Sunday, June 26, 2016

Bonus recipe: Mega-Fiber Health Bread

It's been over three years now since our old bread machine bit the dust, and rather than replacing it, Brian opted to start making all our bread by hand. So now, whenever we start coming toward the end of our current batch of bread, he routinely asks me what type I'd like to have next. Sometimes I request a specific kind we have a recipe for (like honey oatmeal or rye); other times, I just describe the sort of bread I'd like and he invents a recipe from scratch. This is how he ended up developing his Granola Bread, one of his tastiest creations.

Last time he put this question to me, I said I'd like a bread with plenty of fiber, because I thought it would do me good to get more of that on a regular basis. Brian apparently took this as a challenge and decided to see just how much fiber he could cram into a single loaf of bread. And the answer, apparently, is "loads."

He started with a basic whole-wheat bread and then threw in every high-fiber ingredient he could think of: whole oats, wheat bran, and even some finely ground flaxseeds. The result was a very heavy and dark, yet not unpalatable loaf, with a hearty wheat flavor and a dense, chewy texture. And it sure will keep your digestive tract humming along.

So I'm calling this recipe
  1. In a large mixing bowl, mix together 1 3/4 c. warm water, 2 Tbsp. yeast, 2 tsp. salt, 1/4 c. brown sugar, and 1/4 c. canola oil.
  2. Stir in 1 c. wheat bran, 1 c. quick-cooking oats, 1/4 c. (or so) brown flaxseed ground to a powder, 2 1/2 c. whole-wheat flour, and 2 Tbsp. gluten flour (absolutely crucial if you want this bread to rise).
  3. Knead this for a long time—at least 10 minutes. At first it will seem like there's no way it will ever cohere, but just keep at it, and eventually it will start to form a recognizable dough.
  4. Divide it and put it into two loaf pans. Allow it to rise anywhere from 1 to 4 hours—this dense dough takes a long time to double in size. Punch down the dough (or, as Brian prefers, take it out and fold it in half to make something more loaf-shaped), return it to the pans, and let it rise again.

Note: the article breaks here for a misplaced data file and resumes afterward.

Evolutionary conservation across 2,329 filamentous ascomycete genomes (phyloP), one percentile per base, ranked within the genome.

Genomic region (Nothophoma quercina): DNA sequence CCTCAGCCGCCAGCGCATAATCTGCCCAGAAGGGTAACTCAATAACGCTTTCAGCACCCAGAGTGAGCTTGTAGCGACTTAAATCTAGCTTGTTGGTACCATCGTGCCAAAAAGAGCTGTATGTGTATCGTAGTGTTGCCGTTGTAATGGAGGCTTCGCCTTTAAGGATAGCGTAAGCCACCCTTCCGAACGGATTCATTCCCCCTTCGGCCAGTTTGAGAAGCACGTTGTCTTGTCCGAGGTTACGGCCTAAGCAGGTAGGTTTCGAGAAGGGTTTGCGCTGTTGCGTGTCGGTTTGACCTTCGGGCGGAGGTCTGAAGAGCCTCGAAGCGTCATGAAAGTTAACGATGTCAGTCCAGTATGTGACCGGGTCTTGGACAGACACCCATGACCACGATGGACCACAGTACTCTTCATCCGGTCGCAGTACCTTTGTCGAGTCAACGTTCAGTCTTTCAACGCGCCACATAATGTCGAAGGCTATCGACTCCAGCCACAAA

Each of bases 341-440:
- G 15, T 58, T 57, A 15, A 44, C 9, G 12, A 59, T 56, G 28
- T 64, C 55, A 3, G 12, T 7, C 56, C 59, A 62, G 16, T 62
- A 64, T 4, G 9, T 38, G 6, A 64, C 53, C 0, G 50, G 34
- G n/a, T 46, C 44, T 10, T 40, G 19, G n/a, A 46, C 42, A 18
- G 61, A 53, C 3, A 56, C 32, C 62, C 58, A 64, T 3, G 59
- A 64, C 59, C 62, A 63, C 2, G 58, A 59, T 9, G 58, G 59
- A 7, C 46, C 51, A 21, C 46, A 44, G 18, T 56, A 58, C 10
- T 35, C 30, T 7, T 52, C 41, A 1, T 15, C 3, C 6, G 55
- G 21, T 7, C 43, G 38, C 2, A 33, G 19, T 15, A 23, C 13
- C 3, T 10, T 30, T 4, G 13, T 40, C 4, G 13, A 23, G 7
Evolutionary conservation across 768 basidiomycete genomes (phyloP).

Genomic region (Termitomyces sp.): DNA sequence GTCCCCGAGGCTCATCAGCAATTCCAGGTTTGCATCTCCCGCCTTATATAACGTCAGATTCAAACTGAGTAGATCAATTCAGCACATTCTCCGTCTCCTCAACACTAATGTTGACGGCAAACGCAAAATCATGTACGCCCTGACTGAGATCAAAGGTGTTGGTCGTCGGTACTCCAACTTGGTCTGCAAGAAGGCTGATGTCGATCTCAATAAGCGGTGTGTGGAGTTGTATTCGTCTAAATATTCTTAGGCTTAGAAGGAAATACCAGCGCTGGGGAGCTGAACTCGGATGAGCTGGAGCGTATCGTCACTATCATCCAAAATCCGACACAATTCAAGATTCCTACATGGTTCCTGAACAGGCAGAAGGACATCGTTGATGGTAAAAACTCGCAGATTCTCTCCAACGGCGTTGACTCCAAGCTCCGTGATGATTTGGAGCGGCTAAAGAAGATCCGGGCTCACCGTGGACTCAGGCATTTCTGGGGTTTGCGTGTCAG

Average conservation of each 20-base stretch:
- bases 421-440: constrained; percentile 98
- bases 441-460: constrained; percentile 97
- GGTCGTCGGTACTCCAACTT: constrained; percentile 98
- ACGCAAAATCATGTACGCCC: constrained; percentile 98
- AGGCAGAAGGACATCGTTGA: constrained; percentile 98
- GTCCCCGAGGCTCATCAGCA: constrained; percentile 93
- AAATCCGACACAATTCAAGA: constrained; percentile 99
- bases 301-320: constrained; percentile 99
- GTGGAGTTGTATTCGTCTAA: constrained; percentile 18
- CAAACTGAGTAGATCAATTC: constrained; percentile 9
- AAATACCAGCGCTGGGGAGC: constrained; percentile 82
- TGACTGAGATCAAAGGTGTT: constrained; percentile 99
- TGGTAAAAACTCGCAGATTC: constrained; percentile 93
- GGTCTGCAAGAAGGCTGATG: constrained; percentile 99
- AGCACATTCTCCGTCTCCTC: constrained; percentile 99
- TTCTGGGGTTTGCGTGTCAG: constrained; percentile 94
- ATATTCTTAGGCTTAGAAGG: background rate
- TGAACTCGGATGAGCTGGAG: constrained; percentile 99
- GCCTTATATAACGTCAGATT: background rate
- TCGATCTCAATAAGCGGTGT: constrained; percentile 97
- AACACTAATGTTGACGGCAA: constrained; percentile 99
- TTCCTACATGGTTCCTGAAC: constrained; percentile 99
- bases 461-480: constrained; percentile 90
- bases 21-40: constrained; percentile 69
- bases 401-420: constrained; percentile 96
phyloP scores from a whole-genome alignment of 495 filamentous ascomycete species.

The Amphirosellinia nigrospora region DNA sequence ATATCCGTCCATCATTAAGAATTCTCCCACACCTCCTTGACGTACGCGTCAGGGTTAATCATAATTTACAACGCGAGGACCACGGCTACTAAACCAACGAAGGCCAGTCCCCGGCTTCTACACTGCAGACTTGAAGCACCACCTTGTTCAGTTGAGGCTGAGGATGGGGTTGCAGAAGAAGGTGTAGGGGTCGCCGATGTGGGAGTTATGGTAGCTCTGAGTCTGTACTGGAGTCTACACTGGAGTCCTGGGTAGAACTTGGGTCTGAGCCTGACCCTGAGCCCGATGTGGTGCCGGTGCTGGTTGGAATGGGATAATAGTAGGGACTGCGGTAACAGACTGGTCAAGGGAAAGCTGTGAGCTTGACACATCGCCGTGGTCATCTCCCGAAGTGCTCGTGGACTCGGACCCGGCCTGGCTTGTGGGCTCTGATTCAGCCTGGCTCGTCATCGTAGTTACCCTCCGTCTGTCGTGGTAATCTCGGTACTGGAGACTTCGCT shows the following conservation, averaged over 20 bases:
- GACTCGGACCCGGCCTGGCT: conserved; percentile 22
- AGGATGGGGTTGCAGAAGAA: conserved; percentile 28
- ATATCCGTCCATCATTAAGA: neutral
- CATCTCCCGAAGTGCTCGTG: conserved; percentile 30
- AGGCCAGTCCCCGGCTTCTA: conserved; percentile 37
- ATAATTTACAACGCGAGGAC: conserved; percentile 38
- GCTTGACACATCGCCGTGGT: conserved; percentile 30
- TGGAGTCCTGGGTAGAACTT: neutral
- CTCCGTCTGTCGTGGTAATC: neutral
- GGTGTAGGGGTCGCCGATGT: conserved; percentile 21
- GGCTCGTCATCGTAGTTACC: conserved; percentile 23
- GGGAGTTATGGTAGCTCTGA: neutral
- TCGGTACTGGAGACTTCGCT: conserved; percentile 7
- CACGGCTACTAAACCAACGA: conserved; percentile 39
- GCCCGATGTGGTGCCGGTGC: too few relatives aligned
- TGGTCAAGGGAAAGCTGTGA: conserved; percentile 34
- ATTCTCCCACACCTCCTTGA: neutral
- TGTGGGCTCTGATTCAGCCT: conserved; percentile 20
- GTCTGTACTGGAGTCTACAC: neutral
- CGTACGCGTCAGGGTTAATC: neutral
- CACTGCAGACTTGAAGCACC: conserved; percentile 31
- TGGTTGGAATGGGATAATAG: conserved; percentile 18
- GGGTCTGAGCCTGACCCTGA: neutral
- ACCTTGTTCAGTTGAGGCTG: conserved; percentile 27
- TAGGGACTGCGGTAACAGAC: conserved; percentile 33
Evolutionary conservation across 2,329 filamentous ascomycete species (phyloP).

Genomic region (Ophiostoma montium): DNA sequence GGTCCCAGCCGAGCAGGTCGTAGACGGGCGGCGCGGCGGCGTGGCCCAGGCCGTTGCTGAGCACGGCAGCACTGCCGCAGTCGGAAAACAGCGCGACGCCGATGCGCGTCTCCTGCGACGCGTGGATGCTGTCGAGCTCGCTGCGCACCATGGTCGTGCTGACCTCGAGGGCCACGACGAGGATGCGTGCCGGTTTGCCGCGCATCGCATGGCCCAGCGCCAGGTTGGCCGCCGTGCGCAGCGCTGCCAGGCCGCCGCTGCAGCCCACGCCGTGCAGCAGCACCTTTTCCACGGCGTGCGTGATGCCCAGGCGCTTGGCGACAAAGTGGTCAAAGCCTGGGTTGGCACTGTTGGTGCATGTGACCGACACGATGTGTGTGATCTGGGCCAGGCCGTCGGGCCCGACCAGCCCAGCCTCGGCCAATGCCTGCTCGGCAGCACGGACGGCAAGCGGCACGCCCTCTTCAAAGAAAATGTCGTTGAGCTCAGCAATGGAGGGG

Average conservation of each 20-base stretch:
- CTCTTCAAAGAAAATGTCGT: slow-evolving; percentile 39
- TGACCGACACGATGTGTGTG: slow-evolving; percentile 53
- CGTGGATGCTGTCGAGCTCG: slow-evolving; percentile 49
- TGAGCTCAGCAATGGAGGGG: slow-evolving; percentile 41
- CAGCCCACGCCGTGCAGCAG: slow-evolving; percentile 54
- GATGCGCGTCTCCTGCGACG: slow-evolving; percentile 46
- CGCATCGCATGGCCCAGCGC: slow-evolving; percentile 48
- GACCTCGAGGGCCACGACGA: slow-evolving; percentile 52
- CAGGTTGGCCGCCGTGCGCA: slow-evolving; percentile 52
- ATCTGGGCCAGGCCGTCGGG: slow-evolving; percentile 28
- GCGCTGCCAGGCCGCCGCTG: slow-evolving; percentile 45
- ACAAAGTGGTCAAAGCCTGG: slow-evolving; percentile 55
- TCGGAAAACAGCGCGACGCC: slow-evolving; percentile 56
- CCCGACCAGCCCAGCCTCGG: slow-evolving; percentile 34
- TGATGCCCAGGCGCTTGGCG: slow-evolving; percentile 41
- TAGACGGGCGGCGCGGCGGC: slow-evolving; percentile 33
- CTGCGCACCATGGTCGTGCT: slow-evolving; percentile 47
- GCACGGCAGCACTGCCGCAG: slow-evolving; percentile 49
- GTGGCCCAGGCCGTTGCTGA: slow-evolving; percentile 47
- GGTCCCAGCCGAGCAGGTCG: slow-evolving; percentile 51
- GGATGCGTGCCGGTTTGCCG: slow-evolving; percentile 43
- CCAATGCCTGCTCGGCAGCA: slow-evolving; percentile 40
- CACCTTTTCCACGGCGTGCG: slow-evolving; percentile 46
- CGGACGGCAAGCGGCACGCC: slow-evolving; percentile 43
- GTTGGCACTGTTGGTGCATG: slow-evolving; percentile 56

5. Bake at 375°F for 30 minutes.
This recipe makes two loaves, and each loaf is good for about 15 slices. So according to the SparkPeople recipe calculator, one slice of this bread has about 80 calories and 2.7 grams of fiber.

For purposes of comparison, I looked up regular whole-wheat bread, "prepared from recipe," on the same site, and it claims that one slice of that has 2.8 grams of fiber—actually a little bit more than Brian's bread. I found that a bit hard to believe, since this is one very hefty bread; I didn't see how any standard whole-wheat bread recipe could possibly trump it for fiber content. But then I checked the calorie content and found that it reckoned a regular slice of whole-wheat bread at 127 calories, so I concluded that it must be talking about a bigger slice. The pieces we cut are probably closer in size to a "thin slice," with 91 calories and 2 grams of fiber. Which means Brian's bread is both "lighter" (if you can apply that term to anything so heavy) and more fiber-rich.

So for anyone who's looking for an easy way to add more fiber to your diet, two slices of this every morning will start off your day with 5.5 grams—well on your way to the 30 grams a day that experts say can take off pounds, lower your blood pressure, and do all kinds of other marvelous stuff like magic. And even if your weight and blood pressure are fine, this is a good recipe for anyone who just likes a bread you can really get your teeth into.
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